Cars have been man's most prized possession on four wheels ever since they were invented. With time these machines got slimmer and more powerful, not to forget the continuous experiments with looks and features. As technology advanced so did these highly desirable mean machines.

Information Technology (IT) has invaded almost all the fields today, cars being no exception. And when you talk about IT you can't miss the big daddy Microsoft.

The company has been working with the automakers and suppliers for a while now as part of its Connected Car technology.

The first connected concept cars rolled from the company have the latest applications and technologies. The cars are powered by Windows Automotive technology and provide an array of features. To give you an idea of the environment inside, visualise this the car's keypad control activates a voice recognition system providing personalised traffic updates, driving directions and hands-free phone calls.

Infotainment for cars

Microsoft has been working with the automotive industry since 1995 as a software solution provider. The software delivers information, entertainment and communication services in vehicles. Today, MSN Autos is the world's largest network of automotive research, buying and ownership services.

Windows Automotive is an open software platform for automotives. It provides the foundation and tools for quickly and reliably creating a broad range of extensible, customizable and advanced in-vehicle solutions to meet auto industry and consumer demand to seamlessly integrate technology into the vehicle.

The company has added several new car models to its growing customer base using this technology. Drivers and passengers can now experience Microsoft technology in over 61 preinstalled and aftermarket devices from 18 automakers and suppliers including the likes of BMW, DaimlerChrysler, Fiat, Honda, Hyundai, Mitsubishi, Toyota and Volvo.

The Fiat system

Called 'Blue and Me,' this infotainment system developed jointly by Fiat and Microsoft can help motorists connect their personal mobile devices with the integrated solution in the car. The system is currently available in Alfa Romeo, Fiat and Lancia cars and Fiat Professional's light commercial vehicles. The system is based on Windows Mobile for Automotive.

The package comes with Bluetooth and USB connectivity, which allows drivers to listen to music from their personal integrated media player. It also features a hands-free phone kit that can be controlled by voice commands. This kit connects to a large number of mobile phones and digital USB storage devices.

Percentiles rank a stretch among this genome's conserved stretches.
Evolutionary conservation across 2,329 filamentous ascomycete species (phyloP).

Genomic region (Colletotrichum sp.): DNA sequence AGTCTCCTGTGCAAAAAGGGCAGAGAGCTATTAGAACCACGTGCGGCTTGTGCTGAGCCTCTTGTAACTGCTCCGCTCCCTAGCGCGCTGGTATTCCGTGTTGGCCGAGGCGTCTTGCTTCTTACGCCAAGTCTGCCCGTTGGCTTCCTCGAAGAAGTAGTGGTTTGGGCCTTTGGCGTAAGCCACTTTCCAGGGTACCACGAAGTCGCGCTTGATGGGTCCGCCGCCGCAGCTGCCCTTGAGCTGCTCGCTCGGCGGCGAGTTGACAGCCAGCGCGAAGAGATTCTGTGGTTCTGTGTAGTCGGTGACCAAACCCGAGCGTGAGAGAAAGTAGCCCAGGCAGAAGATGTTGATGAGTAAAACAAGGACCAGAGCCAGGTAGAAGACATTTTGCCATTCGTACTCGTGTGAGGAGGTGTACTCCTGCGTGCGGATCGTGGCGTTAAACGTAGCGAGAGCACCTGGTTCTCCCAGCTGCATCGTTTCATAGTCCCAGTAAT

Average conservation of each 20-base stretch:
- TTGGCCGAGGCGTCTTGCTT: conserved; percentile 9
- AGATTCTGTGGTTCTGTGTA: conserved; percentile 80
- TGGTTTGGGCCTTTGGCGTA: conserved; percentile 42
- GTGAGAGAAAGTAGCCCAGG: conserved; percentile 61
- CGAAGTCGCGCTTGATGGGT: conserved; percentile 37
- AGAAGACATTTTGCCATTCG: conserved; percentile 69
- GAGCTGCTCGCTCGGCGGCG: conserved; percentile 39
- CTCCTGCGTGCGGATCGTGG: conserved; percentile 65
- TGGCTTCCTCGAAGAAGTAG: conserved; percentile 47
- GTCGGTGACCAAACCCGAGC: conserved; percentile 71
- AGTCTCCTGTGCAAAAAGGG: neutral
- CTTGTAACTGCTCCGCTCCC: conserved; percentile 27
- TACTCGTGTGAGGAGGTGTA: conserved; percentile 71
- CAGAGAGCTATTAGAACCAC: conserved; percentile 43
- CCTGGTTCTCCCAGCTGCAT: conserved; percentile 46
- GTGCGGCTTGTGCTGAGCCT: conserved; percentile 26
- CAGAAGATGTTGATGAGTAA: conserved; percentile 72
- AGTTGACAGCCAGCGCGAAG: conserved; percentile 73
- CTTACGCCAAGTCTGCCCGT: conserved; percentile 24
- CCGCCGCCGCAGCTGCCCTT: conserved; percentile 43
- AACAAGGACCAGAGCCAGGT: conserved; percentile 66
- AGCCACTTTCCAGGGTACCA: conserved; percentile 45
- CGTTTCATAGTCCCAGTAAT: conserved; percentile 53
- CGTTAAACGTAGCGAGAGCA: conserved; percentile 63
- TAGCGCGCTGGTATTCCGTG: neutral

The carmaker is pretty ecstatic about this new offering and it shows. "We are more than happy that we will be able to offer our customers a system by which they are able to integrate their personal devices effortlessly into the car a solution they cannot get anywhere else," said Giuseppe Bonollo, vice president of Product Portfolio Management at Fiat Auto. The mood is shared by Microsoft. "Consumers can now enjoy their personal mobile devices while on the road, giving them heretofore unknown freedom," said Todd Warren, corporate vice president of the Mobile and Embedded Devices Product Group at Microsoft.

The Ford offering

Like Fiat, Ford is also actively involved in the development of in-car solutions based on Microsoft Auto software. The Ford technology, called 'Sync,' provides consumers the convenience and flexibility to operate almost any mobile phone or digital media player using voice commands or the vehicle's steering wheel or radio controls.

Like Blue&Me Sync seamlessly integrates the vehicle with the popular portable electronic devices of today and is upgradeable to support the devices and services of tomorrow. The fact is stressed by the company. "Not only does Sync offer hands-free phone operation and iPod, Zune or MP3 player connectivity, it's built on a software platform that is upgradeable and will allow us to offer new features by simply upgrading the software," says Derrick Kuzak, group vice president, product development, Ford Motor Company.

The ultimate goal of the technology is told by Bill Gates, Chairman, Microsoft Corporation, "Ford and Microsoft share a vision for a future where drivers are conveniently connected to the people, information and entertainment they care about while they are on the road."

Sync offers consumers two ways to bring electronic devices into their Ford, Lincoln and Mercury vehicles and operate them seamlessly through voice commands or steering wheel controls:

  • Bluetooth, for wireless connection of phones and phones that play music.
  • A USB 2.0 port for command and control and charging of digital media players including the Apple iPod.

The technology will be on all Ford, Lincoln and Mercury vehicles in the near future. The system is multilingual, in English, French and Spanish.

The future looks very promising for the automotive industry. The day is not far off when it would be hard to make out whether you are on the road or at home. Surely technology has changed our lives, and will continue to do so! 

The writer is a a guru of tech who runs a trading company in Dubai